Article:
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Officers in darkness as police fail to pay Zesa connection fees

AT least eight police officers including a police superintendent are living in the darkness because their employer has not paid electricity connection fees at their allocated pool houses within the multi-million-dollar civil servants complex in Beitbridge.

This comes amid claims that some officers at head office want the affected officers to pay some bribes to have the US$450 connection fees for each housing unit disbursed to the Zimbabwe Electricity Transmission and Distribution Company.

National police spokesperson, Assistant Commissioner Paul Nyathi, however, said the situation was not confined to Zimbabwe Republic Police (ZRP) housing units alone but the entire complex.

“It is not affecting ZRP houses alone but it’s affecting all departments,” Nyathi said.

 “The situation is being looked into by the government and will be normalised soon.”

 But NewsDay established that all other departments allocated houses in the gated modern complex built as part of Beitbridge’s redevelopment project including the border post upgrade have been connected to the national grid after their respective departments paid the connection fees.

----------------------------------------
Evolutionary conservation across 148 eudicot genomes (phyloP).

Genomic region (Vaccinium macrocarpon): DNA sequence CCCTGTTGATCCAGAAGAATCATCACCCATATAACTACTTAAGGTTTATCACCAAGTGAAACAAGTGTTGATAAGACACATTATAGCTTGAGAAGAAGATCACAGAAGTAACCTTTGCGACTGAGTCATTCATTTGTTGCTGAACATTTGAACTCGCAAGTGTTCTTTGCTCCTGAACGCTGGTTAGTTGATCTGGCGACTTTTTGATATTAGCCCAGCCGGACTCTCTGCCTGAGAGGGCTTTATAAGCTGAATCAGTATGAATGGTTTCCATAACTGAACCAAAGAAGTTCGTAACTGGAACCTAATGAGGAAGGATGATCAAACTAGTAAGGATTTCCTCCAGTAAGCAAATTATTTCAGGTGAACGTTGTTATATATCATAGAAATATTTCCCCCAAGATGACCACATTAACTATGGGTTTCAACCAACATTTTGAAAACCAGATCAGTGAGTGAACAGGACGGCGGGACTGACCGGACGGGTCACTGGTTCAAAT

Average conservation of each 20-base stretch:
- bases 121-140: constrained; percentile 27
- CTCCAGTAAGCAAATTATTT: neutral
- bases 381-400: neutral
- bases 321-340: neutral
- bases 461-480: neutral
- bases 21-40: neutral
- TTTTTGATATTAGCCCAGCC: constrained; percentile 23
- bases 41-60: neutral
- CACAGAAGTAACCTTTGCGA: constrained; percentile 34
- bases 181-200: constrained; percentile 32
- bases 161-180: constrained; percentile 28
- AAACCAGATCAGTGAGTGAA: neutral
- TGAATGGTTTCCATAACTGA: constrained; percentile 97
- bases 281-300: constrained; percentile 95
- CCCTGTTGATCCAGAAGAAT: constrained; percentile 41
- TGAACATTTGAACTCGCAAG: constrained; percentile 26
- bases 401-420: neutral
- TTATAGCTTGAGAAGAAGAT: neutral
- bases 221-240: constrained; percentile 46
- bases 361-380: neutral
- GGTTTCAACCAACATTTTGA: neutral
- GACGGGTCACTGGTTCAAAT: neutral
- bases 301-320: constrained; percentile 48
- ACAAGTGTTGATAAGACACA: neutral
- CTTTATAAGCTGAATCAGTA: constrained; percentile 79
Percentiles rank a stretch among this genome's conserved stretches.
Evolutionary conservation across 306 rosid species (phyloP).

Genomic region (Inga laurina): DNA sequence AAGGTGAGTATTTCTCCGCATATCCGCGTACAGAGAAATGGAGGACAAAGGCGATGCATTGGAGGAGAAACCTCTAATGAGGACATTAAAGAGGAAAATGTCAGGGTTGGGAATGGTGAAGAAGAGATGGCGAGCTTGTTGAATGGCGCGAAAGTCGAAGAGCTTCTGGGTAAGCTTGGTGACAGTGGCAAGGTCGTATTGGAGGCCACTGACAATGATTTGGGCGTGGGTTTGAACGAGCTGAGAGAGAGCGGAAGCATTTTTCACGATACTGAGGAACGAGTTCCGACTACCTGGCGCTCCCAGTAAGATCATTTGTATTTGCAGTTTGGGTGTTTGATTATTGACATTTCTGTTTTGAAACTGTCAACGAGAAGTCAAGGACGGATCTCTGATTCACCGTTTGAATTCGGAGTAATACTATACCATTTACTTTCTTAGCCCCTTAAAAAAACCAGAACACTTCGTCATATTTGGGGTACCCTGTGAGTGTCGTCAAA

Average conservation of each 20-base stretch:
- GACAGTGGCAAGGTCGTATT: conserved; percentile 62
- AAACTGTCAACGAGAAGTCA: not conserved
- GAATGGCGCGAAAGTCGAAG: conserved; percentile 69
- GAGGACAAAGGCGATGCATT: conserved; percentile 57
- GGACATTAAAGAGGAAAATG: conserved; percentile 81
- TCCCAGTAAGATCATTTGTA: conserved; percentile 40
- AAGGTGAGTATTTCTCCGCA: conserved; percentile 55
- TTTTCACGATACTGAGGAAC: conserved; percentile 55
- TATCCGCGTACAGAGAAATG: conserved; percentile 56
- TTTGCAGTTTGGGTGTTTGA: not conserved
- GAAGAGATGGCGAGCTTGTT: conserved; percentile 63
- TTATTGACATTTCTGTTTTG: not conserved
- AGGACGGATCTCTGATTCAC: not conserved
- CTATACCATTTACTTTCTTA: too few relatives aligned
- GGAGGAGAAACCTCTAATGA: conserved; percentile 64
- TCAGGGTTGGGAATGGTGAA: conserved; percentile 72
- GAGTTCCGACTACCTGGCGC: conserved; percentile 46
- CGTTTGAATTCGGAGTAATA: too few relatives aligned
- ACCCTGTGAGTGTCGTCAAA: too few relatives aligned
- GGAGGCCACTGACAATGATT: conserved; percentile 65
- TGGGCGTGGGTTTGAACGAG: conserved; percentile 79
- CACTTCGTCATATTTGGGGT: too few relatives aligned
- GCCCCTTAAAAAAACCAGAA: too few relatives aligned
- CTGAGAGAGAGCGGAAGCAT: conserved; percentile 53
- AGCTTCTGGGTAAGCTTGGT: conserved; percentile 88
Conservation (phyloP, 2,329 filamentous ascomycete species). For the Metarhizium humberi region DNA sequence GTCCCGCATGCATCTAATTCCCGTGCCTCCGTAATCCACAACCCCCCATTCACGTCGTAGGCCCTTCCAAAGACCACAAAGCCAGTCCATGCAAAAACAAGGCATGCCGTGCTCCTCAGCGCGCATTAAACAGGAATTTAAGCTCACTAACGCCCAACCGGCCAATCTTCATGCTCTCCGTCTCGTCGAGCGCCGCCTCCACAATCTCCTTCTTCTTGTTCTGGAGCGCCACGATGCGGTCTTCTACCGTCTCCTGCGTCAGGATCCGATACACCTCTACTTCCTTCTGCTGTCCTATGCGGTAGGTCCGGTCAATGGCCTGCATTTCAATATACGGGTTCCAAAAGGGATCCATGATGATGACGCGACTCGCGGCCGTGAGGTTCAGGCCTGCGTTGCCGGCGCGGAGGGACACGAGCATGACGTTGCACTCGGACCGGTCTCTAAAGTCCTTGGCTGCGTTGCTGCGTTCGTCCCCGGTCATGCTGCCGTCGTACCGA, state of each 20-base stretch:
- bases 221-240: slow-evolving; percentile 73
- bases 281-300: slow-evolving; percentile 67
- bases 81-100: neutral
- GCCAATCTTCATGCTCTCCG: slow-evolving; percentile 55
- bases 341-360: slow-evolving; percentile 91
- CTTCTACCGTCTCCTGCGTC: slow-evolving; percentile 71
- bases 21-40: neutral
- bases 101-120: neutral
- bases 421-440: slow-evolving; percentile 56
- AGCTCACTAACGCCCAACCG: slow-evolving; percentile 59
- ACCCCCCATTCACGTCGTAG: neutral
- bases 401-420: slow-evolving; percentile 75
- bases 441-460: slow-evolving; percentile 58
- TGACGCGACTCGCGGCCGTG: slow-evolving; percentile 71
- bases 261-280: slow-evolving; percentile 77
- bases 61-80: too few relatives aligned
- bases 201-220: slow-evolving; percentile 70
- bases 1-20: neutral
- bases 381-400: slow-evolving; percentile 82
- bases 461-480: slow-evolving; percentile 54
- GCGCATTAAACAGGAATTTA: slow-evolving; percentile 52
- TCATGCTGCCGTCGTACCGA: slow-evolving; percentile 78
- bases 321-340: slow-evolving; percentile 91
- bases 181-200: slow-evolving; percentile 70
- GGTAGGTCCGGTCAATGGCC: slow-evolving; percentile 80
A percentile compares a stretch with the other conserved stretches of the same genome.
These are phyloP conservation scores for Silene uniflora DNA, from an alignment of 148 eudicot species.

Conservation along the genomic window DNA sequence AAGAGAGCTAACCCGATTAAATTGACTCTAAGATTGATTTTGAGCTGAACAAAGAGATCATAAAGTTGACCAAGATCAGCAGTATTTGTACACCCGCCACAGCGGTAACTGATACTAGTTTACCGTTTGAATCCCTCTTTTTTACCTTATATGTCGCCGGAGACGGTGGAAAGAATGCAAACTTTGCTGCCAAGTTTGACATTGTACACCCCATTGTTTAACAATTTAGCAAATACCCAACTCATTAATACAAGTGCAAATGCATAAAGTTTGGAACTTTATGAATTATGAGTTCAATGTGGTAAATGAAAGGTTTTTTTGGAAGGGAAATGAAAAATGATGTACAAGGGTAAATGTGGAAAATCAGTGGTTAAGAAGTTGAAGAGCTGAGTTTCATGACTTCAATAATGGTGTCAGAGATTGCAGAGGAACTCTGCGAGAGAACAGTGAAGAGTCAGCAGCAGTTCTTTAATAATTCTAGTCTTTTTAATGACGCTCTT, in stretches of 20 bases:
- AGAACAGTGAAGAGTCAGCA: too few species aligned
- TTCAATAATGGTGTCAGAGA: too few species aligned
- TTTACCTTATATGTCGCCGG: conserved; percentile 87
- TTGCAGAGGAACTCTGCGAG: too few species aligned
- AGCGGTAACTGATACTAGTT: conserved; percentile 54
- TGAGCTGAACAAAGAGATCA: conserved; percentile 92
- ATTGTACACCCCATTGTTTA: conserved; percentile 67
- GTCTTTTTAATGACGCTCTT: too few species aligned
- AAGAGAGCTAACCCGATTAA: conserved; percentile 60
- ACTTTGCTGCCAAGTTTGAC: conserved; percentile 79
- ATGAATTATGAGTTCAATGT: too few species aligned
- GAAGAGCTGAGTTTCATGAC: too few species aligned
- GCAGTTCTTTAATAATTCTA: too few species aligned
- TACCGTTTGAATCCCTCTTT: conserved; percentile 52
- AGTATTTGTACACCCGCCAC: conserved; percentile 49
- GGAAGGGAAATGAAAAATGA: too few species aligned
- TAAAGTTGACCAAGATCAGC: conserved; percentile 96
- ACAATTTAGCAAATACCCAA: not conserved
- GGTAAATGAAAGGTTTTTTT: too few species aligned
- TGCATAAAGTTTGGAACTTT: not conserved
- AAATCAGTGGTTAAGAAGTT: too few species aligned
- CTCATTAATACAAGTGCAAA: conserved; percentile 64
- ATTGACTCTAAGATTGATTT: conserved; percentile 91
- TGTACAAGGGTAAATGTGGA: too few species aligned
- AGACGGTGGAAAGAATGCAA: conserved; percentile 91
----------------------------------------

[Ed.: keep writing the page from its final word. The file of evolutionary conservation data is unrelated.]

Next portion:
“It is only the police who have not paid for the connection since we were removed from the dromedary bulk to individual unit meters,” a police source said.

“Their houses are dark and without electricity.”

One affected policeman who spoke on condition of anonymity said some of their colleagues at head office are demanding bribes to process payments for electricity connections.

 “As a result, some officers are already applying for loans to connect their houses to be able to use household electrical appliances,” he said.

 “Some have already paid the connection fee from their pockets, but our salaries are too low to cover for that. Nyathi was misled.”

 Police accommodation at Beitbridge is inadequate and appalling with most officers transferred from Beitbridge holding onto houses in the police quarters.

 Most of them are said to have kept their families in Beitbridge hoping to relocate back to the border town where there are rich pickings from corrupt cross border deals including smuggling.

The complex is located away from the hustle and bustle of the border post set-up; they are in a serene atmosphere where nature smiles.

 Set at the foot of Maware Hills, otherwise known as Woman’s Breast Hills, the 252 houses were part of the government’s noble Beitbridge redevelopment project.



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